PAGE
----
Coming back from Zealandia in the evening, I needed to grab a bite to eat. Fortunately, the Kelburn Village Pub was right along the way, and they’re doing a Burger Wellington! Say no more, I said to myself, and found a convenient parking space.

The Kelburn Village Pub does exactly what it says on the tin: it may not be the most noteworthy venue in the world, but they sell good beer and serve good food. Their offering is the Rosy Cheeky Lamb Burger, described thusly: Lamb, blue cheese, smoked beetroot and homemade pickles in an Arobake paprika bun, with seasoned chips, and it looks like this:

Points to note: a generous helping of chips, neatly stacked to the side; a toasted sesame-seed bun, a good patty, and a satisfying lack of lettuce. But look closely: there seems to be quite a lot of creamy dressing, and beetroot. You guessed it: this was a wet burger. Large quantities of these squirted out on to the plate (I was wise to their game!) as soon as I bit into it. However, the burger maintained its integrity throughout; I just feel they’re wasting a lot of ingredient that ends up being deposited on the plate. The chips were crunchy, seasoned with paprika. A good burger, but not a great one. I scored it 7.

Wednesday, August 22, 2018

Milk And Cheese

A long time ago, The Trinity Hotel on Willis Street decided to reinvent its bar and restaurant as The Arborist. We’d been there once before in its previous incarnation, but felt it was about time to give it another try. The opportunity arose when I perused the WOAP site looking for somewhere we’d not been to before, and was also serving what looked like a decent Burger Wellington.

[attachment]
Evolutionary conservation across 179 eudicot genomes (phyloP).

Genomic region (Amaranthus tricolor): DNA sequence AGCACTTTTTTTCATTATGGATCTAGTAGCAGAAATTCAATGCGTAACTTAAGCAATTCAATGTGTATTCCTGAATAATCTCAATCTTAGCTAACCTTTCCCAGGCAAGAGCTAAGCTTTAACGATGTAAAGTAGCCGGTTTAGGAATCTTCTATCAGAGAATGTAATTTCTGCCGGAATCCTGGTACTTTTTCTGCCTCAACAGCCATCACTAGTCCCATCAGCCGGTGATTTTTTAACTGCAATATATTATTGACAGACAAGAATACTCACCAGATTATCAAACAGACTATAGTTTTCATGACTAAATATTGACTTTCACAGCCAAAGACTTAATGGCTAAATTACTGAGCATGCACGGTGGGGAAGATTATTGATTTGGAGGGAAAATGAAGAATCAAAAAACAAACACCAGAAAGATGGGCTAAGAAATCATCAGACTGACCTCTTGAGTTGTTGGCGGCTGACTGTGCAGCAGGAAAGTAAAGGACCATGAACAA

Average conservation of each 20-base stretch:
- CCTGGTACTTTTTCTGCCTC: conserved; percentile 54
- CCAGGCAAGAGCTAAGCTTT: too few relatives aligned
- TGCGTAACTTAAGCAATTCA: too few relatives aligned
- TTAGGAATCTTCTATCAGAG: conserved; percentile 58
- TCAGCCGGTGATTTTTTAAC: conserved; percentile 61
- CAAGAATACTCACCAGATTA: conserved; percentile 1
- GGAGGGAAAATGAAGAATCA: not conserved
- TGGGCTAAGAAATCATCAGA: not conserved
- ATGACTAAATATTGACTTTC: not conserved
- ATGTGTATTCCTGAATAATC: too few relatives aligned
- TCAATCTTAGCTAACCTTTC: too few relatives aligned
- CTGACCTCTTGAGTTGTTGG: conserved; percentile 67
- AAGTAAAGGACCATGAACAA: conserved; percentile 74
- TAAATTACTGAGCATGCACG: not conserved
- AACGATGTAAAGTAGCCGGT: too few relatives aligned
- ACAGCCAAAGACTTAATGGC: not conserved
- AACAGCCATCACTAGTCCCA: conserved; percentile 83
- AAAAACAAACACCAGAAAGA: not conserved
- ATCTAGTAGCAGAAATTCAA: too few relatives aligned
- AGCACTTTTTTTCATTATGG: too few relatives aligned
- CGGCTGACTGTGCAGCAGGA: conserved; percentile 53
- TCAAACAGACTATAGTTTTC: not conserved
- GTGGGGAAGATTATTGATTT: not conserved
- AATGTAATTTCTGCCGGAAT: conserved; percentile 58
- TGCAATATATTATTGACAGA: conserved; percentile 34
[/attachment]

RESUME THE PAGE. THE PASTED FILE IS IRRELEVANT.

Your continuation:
Their entry is called Milk And Cheese, and it’s described like this: Beef patty with fig and smoked bacon jam in a Pandoro milk bun, with raclette sauce and fried pickles. The Garage Project beer match is Electric Dry Hop Acid Test, which, as its name suggests, is a sour beer. I’m not mad keen on sour beers, so I chose a Lagunitas IPA instead, which was fine. The burger looks like this:

The trick with the raclette is to pour it onto the burger before it solidifies. Faffing around with a camera phone meant that it had in fact done so before I got to pour it, but fortunately it slid out in one piece and I was able to position it on top of the patty. The patty was well cooked, and the bun was properly toasted. The only other element to the burger was the fig and bacon jam which was salty-sweety, as expected. The fried pickles were a bit of a disappointment: all the pickle flavour had been fried out of them, so they were battered vegetable crisps in all but name. Still, they were crispy enough, if lacking in flavour. The bun held its own until the end. Overall I scored this burger a 7.